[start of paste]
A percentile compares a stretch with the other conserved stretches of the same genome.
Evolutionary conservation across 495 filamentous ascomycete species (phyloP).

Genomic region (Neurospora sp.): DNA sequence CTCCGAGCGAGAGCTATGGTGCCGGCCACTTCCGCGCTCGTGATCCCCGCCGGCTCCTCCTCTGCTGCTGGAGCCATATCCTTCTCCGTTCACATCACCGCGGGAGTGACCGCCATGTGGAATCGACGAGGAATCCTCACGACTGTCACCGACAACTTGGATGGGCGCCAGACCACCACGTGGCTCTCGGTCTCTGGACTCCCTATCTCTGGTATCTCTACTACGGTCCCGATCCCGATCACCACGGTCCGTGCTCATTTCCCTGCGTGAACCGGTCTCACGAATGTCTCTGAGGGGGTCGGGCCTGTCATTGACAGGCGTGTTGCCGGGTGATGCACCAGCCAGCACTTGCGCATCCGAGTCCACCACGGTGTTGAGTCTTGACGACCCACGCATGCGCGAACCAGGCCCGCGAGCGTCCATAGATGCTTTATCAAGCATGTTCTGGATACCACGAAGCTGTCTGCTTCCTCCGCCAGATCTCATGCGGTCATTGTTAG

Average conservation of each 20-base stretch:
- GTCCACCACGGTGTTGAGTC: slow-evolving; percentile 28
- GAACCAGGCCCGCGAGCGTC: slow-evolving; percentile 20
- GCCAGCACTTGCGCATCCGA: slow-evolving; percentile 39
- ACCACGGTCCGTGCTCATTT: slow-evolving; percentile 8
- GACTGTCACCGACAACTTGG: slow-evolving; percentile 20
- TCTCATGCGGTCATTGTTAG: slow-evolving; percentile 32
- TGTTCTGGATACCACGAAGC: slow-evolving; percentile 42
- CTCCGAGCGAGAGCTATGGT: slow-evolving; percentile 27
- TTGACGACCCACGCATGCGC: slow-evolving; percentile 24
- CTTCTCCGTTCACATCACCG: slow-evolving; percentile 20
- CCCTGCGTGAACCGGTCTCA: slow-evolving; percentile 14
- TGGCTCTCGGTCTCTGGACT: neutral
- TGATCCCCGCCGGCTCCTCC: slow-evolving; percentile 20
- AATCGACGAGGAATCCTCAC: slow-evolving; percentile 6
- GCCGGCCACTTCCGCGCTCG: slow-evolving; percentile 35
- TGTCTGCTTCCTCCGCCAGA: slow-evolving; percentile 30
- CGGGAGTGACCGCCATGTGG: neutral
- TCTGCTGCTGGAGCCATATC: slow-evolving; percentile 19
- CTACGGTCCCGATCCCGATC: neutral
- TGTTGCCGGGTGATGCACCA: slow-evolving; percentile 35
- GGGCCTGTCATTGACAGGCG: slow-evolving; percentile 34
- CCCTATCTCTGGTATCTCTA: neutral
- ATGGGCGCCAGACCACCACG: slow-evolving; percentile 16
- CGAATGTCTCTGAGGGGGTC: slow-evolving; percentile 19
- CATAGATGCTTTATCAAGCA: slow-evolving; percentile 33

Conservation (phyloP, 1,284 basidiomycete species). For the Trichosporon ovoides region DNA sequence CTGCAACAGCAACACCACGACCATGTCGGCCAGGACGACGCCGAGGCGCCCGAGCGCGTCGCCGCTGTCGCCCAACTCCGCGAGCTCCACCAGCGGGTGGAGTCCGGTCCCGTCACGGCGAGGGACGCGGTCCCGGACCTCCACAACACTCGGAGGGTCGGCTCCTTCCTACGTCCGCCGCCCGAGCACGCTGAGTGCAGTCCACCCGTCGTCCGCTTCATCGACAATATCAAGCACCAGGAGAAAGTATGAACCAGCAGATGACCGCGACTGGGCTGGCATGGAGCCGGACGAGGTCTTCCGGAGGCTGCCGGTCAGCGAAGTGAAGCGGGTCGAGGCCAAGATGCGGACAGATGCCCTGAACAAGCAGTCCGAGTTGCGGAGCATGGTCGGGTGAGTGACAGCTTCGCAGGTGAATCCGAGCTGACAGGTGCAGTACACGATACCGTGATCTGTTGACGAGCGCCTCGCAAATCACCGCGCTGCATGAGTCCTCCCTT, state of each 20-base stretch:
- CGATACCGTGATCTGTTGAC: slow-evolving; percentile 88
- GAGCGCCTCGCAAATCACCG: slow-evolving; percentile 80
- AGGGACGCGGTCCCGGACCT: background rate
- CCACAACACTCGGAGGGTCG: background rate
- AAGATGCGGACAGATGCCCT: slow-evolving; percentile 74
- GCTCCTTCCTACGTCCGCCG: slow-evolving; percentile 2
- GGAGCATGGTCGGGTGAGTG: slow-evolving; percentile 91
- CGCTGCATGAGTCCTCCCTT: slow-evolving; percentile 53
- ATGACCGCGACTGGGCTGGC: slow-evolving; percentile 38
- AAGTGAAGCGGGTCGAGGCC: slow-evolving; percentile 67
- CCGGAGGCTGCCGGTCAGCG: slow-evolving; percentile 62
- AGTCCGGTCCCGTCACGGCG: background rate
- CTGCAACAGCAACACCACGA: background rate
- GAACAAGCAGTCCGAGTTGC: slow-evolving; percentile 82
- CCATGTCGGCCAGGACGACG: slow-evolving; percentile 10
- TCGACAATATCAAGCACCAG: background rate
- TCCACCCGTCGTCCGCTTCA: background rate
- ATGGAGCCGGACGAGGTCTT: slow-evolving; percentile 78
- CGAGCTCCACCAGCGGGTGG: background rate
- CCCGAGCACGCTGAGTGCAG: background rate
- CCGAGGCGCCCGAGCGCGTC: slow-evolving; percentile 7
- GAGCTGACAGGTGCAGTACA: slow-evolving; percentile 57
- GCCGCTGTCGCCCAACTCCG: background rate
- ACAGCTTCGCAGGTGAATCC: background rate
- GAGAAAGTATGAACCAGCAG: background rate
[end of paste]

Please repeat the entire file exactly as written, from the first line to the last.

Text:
A percentile compares a stretch with the other conserved stretches of the same genome.
Evolutionary conservation across 495 filamentous ascomycete species (phyloP).

Genomic region (Neurospora sp.): DNA sequence CTCCGAGCGAGAGCTATGGTGCCGGCCACTTCCGCGCTCGTGATCCCCGCCGGCTCCTCCTCTGCTGCTGGAGCCATATCCTTCTCCGTTCACATCACCGCGGGAGTGACCGCCATGTGGAATCGACGAGGAATCCTCACGACTGTCACCGACAACTTGGATGGGCGCCAGACCACCACGTGGCTCTCGGTCTCTGGACTCCCTATCTCTGGTATCTCTACTACGGTCCCGATCCCGATCACCACGGTCCGTGCTCATTTCCCTGCGTGAACCGGTCTCACGAATGTCTCTGAGGGGGTCGGGCCTGTCATTGACAGGCGTGTTGCCGGGTGATGCACCAGCCAGCACTTGCGCATCCGAGTCCACCACGGTGTTGAGTCTTGACGACCCACGCATGCGCGAACCAGGCCCGCGAGCGTCCATAGATGCTTTATCAAGCATGTTCTGGATACCACGAAGCTGTCTGCTTCCTCCGCCAGATCTCATGCGGTCATTGTTAG

Average conservation of each 20-base stretch:
- GTCCACCACGGTGTTGAGTC: slow-evolving; percentile 28
- GAACCAGGCCCGCGAGCGTC: slow-evolving; percentile 20
- GCCAGCACTTGCGCATCCGA: slow-evolving; percentile 39
- ACCACGGTCCGTGCTCATTT: slow-evolving; percentile 8
- GACTGTCACCGACAACTTGG: slow-evolving; percentile 20
- TCTCATGCGGTCATTGTTAG: slow-evolving; percentile 32
- TGTTCTGGATACCACGAAGC: slow-evolving; percentile 42
- CTCCGAGCGAGAGCTATGGT: slow-evolving; percentile 27
- TTGACGACCCACGCATGCGC: slow-evolving; percentile 24
- CTTCTCCGTTCACATCACCG: slow-evolving; percentile 20
- CCCTGCGTGAACCGGTCTCA: slow-evolving; percentile 14
- TGGCTCTCGGTCTCTGGACT: neutral
- TGATCCCCGCCGGCTCCTCC: slow-evolving; percentile 20
- AATCGACGAGGAATCCTCAC: slow-evolving; percentile 6
- GCCGGCCACTTCCGCGCTCG: slow-evolving; percentile 35
- TGTCTGCTTCCTCCGCCAGA: slow-evolving; percentile 30
- CGGGAGTGACCGCCATGTGG: neutral
- TCTGCTGCTGGAGCCATATC: slow-evolving; percentile 19
- CTACGGTCCCGATCCCGATC: neutral
- TGTTGCCGGGTGATGCACCA: slow-evolving; percentile 35
- GGGCCTGTCATTGACAGGCG: slow-evolving; percentile 34
- CCCTATCTCTGGTATCTCTA: neutral
- ATGGGCGCCAGACCACCACG: slow-evolving; percentile 16
- CGAATGTCTCTGAGGGGGTC: slow-evolving; percentile 19
- CATAGATGCTTTATCAAGCA: slow-evolving; percentile 33

Conservation (phyloP, 1,284 basidiomycete species). For the Trichosporon ovoides region DNA sequence CTGCAACAGCAACACCACGACCATGTCGGCCAGGACGACGCCGAGGCGCCCGAGCGCGTCGCCGCTGTCGCCCAACTCCGCGAGCTCCACCAGCGGGTGGAGTCCGGTCCCGTCACGGCGAGGGACGCGGTCCCGGACCTCCACAACACTCGGAGGGTCGGCTCCTTCCTACGTCCGCCGCCCGAGCACGCTGAGTGCAGTCCACCCGTCGTCCGCTTCATCGACAATATCAAGCACCAGGAGAAAGTATGAACCAGCAGATGACCGCGACTGGGCTGGCATGGAGCCGGACGAGGTCTTCCGGAGGCTGCCGGTCAGCGAAGTGAAGCGGGTCGAGGCCAAGATGCGGACAGATGCCCTGAACAAGCAGTCCGAGTTGCGGAGCATGGTCGGGTGAGTGACAGCTTCGCAGGTGAATCCGAGCTGACAGGTGCAGTACACGATACCGTGATCTGTTGACGAGCGCCTCGCAAATCACCGCGCTGCATGAGTCCTCCCTT, state of each 20-base stretch:
- CGATACCGTGATCTGTTGAC: slow-evolving; percentile 88
- GAGCGCCTCGCAAATCACCG: slow-evolving; percentile 80
- AGGGACGCGGTCCCGGACCT: background rate
- CCACAACACTCGGAGGGTCG: background rate
- AAGATGCGGACAGATGCCCT: slow-evolving; percentile 74
- GCTCCTTCCTACGTCCGCCG: slow-evolving; percentile 2
- GGAGCATGGTCGGGTGAGTG: slow-evolving; percentile 91
- CGCTGCATGAGTCCTCCCTT: slow-evolving; percentile 53
- ATGACCGCGACTGGGCTGGC: slow-evolving; percentile 38
- AAGTGAAGCGGGTCGAGGCC: slow-evolving; percentile 67
- CCGGAGGCTGCCGGTCAGCG: slow-evolving; percentile 62
- AGTCCGGTCCCGTCACGGCG: background rate
- CTGCAACAGCAACACCACGA: background rate
- GAACAAGCAGTCCGAGTTGC: slow-evolving; percentile 82
- CCATGTCGGCCAGGACGACG: slow-evolving; percentile 10
- TCGACAATATCAAGCACCAG: background rate
- TCCACCCGTCGTCCGCTTCA: background rate
- ATGGAGCCGGACGAGGTCTT: slow-evolving; percentile 78
- CGAGCTCCACCAGCGGGTGG: background rate
- CCCGAGCACGCTGAGTGCAG: background rate
- CCGAGGCGCCCGAGCGCGTC: slow-evolving; percentile 7
- GAGCTGACAGGTGCAGTACA: slow-evolving; percentile 57
- GCCGCTGTCGCCCAACTCCG: background rate
- ACAGCTTCGCAGGTGAATCC: background rate
- GAGAAAGTATGAACCAGCAG: background rate